ESPN shows us a better replay of the coverage, and the Titans safeties had lined up in their normal 2-deep look. As soon as the ball was snapped, Hope rotated over from the offensive left to cover Spach on the other side of the field. If the Titans do want to run more blitzes out of Cover-0, it will probably out of this disguised 2-deep shell and not the obvious Cover-0 Seattle exploited for the touchdown. It’s also instructive to point out Seattle’s score against Cover-0 came in 3&1, a much more favorable down-and-distance situation than the 3&16 Arizona faced.
A third preseason game, a third example of Cover-0. Carolina faced 2&2 at midfield in the two minute drill at the end of the first half-with 1:29 remaining, to be specific. Like Leinart, Moore was in the shotgun with a line setback, while the Panthers had a balanced formation with a slot receiver (TE Barnidge, WR Guy) lined up a couple yards outside the offensive tackles and a receiver outside each set of numbers. The Titans were showing their 2-deep look with the corners playing well off the outside receivers, while all 7 other defenders were within 3 yards of the line of scrimmage. It looked like an obvious blitz and indeed was, as RB Goodson stayed in to block. With 6 to block 7, Moore found his hot receiver, WR Guy running a quick in-breaking route toward the middle of the field. Griffin had Guy in man coverage, but appeared to take an angle too far to the outside of the field. Guy’s route, though, was right toward Chris Hope, who had been in coverage in Barnidge. As he’d done the week before, Hope made a sure tackle and limited Guy to an 8 yard pickup.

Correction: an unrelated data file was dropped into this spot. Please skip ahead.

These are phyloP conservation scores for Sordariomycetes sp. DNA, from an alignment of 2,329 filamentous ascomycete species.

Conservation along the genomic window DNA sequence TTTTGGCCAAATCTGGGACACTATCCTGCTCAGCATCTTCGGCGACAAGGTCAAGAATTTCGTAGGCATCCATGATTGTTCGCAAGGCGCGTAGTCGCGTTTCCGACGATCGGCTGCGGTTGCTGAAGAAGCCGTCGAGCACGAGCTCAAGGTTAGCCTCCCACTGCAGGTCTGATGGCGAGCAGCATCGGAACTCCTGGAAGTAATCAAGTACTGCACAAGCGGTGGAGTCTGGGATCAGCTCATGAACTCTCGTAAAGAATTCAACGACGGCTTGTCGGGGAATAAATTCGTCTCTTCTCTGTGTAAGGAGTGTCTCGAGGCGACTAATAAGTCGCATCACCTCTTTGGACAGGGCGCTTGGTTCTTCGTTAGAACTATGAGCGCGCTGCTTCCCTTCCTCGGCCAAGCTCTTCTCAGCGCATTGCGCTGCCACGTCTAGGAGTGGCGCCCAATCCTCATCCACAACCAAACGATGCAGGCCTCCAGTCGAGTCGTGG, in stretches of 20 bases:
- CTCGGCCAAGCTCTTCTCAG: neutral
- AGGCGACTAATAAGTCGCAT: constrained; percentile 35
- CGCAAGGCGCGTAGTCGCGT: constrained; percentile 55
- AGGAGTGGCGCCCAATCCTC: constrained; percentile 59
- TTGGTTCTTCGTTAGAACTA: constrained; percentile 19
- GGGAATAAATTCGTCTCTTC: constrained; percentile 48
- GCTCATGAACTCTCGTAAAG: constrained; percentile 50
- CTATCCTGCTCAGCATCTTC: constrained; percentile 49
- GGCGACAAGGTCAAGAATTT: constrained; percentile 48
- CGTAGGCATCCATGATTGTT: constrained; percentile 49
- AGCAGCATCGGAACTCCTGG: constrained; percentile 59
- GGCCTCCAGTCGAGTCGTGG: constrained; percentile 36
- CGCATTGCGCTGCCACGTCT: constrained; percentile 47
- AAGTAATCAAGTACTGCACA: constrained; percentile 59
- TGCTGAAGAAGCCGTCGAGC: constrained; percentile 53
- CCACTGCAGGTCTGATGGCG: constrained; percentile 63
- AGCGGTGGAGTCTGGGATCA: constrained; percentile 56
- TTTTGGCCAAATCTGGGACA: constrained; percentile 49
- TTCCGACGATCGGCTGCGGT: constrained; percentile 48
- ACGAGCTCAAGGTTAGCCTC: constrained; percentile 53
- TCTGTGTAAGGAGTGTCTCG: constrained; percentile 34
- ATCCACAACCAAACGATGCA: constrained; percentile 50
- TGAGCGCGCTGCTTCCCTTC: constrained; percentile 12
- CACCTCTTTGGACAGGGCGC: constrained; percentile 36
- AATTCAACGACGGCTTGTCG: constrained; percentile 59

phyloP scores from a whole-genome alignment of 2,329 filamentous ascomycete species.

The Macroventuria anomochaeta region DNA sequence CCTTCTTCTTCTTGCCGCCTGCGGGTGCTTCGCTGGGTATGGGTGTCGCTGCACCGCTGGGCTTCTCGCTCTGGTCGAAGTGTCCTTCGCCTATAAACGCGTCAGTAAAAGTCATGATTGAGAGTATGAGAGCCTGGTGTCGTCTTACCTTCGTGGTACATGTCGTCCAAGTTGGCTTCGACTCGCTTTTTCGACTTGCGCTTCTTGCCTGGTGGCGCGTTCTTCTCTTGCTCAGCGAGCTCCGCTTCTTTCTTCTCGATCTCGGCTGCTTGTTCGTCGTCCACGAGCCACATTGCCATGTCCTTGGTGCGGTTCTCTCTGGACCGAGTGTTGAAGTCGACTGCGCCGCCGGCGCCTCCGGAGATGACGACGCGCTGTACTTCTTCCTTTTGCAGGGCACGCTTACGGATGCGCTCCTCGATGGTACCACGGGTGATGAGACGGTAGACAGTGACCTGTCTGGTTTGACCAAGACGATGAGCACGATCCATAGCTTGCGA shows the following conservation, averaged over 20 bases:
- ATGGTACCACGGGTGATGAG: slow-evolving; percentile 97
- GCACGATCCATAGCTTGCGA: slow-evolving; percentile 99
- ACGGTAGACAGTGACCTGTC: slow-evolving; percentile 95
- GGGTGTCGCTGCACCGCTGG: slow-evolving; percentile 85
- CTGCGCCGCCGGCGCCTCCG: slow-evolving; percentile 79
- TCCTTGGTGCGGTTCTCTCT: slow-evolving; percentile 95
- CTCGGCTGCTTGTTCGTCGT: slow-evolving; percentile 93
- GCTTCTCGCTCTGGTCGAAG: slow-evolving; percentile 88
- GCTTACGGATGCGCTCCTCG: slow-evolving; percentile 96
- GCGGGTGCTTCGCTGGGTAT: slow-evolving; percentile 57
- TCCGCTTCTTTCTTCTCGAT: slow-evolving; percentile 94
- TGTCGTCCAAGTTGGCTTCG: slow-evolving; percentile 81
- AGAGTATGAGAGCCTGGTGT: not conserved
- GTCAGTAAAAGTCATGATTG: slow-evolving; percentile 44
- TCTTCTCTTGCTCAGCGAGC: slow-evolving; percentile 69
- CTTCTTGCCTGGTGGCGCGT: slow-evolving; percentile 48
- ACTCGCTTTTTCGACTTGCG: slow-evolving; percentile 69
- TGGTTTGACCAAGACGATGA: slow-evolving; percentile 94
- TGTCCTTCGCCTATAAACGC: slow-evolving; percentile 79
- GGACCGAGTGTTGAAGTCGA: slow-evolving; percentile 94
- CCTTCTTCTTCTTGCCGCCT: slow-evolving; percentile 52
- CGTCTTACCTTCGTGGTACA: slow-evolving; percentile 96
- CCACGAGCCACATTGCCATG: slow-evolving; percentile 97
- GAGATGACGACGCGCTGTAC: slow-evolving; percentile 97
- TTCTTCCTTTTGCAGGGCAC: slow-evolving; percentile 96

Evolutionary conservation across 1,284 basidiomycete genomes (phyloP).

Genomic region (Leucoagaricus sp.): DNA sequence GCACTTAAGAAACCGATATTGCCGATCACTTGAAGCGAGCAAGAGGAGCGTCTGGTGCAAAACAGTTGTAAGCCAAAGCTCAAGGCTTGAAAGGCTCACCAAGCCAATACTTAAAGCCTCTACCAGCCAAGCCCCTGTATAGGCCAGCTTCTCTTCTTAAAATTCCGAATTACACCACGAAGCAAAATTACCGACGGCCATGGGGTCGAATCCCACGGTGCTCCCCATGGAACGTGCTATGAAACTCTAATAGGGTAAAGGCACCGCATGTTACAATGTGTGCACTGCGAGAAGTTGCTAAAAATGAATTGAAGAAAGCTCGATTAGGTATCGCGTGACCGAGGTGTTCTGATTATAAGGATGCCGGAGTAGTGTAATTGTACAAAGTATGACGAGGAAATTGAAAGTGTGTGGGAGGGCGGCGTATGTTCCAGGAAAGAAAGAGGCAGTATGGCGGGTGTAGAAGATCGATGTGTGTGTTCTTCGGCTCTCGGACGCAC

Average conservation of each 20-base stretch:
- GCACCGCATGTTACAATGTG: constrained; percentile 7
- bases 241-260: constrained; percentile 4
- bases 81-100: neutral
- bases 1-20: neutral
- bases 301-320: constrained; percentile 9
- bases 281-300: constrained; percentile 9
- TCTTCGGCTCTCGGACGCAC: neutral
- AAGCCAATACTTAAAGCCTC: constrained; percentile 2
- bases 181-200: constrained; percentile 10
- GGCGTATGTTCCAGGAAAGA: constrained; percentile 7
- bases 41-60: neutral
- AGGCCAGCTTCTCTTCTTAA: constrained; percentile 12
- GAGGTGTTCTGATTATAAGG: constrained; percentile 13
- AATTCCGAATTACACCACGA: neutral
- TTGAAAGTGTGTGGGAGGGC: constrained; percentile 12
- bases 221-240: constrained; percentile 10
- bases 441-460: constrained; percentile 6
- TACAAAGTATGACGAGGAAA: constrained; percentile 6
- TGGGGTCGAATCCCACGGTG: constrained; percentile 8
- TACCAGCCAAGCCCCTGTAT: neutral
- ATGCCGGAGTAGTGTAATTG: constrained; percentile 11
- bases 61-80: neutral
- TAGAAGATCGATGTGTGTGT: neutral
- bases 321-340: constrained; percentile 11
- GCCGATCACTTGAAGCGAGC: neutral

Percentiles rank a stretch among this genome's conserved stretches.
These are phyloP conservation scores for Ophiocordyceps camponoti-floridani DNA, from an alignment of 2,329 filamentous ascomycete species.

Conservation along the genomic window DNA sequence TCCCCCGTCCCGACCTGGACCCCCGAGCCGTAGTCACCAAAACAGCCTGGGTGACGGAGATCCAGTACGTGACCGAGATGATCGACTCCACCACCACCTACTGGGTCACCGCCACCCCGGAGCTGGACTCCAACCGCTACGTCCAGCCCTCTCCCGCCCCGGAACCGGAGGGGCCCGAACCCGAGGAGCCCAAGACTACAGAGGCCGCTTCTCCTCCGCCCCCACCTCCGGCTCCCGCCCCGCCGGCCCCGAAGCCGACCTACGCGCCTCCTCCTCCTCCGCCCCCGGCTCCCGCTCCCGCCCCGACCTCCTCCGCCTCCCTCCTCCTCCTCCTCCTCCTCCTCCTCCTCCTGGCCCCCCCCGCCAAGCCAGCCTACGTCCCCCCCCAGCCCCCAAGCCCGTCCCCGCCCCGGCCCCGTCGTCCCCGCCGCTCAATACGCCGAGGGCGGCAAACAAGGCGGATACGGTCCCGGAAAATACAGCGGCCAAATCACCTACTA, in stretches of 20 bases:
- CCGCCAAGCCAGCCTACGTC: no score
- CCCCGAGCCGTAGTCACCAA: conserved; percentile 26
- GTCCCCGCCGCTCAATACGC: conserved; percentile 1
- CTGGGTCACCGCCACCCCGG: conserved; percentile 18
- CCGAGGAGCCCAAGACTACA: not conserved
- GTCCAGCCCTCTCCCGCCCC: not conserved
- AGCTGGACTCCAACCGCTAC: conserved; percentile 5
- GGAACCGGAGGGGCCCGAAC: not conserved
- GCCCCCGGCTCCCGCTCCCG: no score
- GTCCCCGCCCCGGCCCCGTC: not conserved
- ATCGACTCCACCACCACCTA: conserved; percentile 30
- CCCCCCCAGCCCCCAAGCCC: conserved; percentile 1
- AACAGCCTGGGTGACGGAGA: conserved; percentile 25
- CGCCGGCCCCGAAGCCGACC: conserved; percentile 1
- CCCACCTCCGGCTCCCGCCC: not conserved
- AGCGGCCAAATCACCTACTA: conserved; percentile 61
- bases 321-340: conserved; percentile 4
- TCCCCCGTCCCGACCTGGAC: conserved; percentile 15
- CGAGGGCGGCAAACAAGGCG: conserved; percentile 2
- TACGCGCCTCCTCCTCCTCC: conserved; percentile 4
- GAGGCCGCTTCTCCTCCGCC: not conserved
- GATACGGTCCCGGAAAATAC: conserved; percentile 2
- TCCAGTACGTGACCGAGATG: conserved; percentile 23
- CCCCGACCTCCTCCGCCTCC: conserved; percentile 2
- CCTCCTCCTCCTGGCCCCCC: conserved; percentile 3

There are a couple other teaching points I could take out of this last play, and some broader lessons I could draw. The foremost of those is with these risky defensive calls, you can see why the Titans place such a big emphasis on tackling ability in the secondary. You normally think of it more on run plays (and I know that in this I completely ignored run blitzes), but it’s just as important, if not more so, in several passing situations. I’m hesitant to say these things will mean much, if anything, when the regular season comes, but it might, especially between they’ve run it out of different looks. Still, if you have something in the gameplan (and honestly, hitting rush lanes and playing man behind it isn’t rocket science), it probably doesn’t hurt to get it on the table and let opposing quarterbacks think about it even if you never plan to run it again.
*-Rusher numbers taken from Football Outsiders Almanac/Pro Football Prospectus for the relevant year. For all years mentioned, I was the primary Titans game charter, probably producing on average 55-60% of the Titans data. Several links to Chris Brown, just because he has great and easy to find explanations of the stuff I mention, and he knows this stuff much better than I do.